A few weeks ago, I had the pleasure of attending the second annual Game Devs of Color Expo, held in the Schomburg Center in New York City. Hundreds of people gathered to celebrate developers and their projects, all while creating an open environment for discussion regarding diversity in games, including their characters, stories, and developers.
“It’s not a new idea that black and brown folk are making games. We’re here, we’re doing it, and we’re going to keep doing it,” said Shawn Alexander, a game developer speaking during the conference’s opening address.
This conference comes at a time when there is a widespread demand for diversity across several industries, including the gaming industry. For the past few years, the gaming community has pushed more inclusive games and developer teams. From the outside, it seems as if gaming is changing; two of the most popular games of 2016, Mafia III and Watchdogs 2, featured black male leads.
And yet, the industry still has a major problem with diversity. In a 2015 survey, the International Game Developers Association found that only 3% of developers were African American, while only 7.3% were Hispanic or Latino. In general, there is a huge lack of protagonists that are black or brown.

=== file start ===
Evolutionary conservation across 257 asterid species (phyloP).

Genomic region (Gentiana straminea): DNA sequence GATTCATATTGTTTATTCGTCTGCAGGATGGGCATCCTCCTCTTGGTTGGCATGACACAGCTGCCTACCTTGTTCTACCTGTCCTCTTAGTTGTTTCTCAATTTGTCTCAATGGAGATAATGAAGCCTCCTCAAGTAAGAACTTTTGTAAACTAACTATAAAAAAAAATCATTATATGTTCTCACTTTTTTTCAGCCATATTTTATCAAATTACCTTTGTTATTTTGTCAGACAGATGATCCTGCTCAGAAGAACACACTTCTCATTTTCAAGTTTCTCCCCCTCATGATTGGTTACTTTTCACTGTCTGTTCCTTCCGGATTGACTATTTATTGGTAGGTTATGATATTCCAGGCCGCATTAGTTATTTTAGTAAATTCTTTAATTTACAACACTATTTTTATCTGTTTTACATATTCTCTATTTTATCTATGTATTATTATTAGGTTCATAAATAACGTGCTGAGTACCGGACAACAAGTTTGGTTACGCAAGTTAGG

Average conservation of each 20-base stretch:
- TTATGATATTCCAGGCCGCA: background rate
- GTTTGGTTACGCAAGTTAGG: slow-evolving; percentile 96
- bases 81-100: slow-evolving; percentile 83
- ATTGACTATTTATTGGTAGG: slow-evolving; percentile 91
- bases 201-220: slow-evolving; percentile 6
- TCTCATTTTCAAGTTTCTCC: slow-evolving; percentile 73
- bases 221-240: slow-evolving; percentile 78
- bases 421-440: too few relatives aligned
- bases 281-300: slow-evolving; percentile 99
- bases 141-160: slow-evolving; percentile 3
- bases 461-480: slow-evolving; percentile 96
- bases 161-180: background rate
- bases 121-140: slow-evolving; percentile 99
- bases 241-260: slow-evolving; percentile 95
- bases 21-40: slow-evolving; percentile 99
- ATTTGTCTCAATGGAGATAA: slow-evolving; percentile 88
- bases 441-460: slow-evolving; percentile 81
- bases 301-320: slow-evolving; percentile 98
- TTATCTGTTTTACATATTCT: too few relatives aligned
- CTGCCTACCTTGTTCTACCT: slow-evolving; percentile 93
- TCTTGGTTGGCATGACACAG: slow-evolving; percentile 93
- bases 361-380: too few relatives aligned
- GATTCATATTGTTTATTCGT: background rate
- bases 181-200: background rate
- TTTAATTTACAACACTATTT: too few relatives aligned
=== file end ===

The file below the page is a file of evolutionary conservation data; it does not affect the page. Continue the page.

That’s why the Game Devs of Color Expo was so refreshing to me as a person of color. Every single game shown in the arcade either featured people of color or was made by people of color (or both!). Games like The Ultimate Clapback, Don’t Look Away, and Try to Dress Up (video below) all displayed the immense amount of talent that developers of color have to offer the gaming industry.
Beyond the arcade, several speakers and panels featured gamers and developers of color like Tanye Depass (founder of I Need Diverse Games), Mitu Khandaker, (Chief Creative Officer of SpiritAI.com and Professor at NYU Game Center), and Charles Babb (Chief Experience Officer of Fairchild Consortium). They spoke about surviving the gaming industry, how to create and design diverse characters, how to polish and launch your game, and so much more.
One speaker, Ethan Redd, spoke about his difficult upbringing and the struggles he had to face in order break into the gaming world. Despite coming from a low income family and having no formal training, Ethan still managed to thrive as a web designer and developer.
Overall, this conference was an unbelievably inclusive space that allowed so many developers of color to shine. I can only hope that the conference continues to grow and grow for years to come.
You can check out the entire conference’s talks here.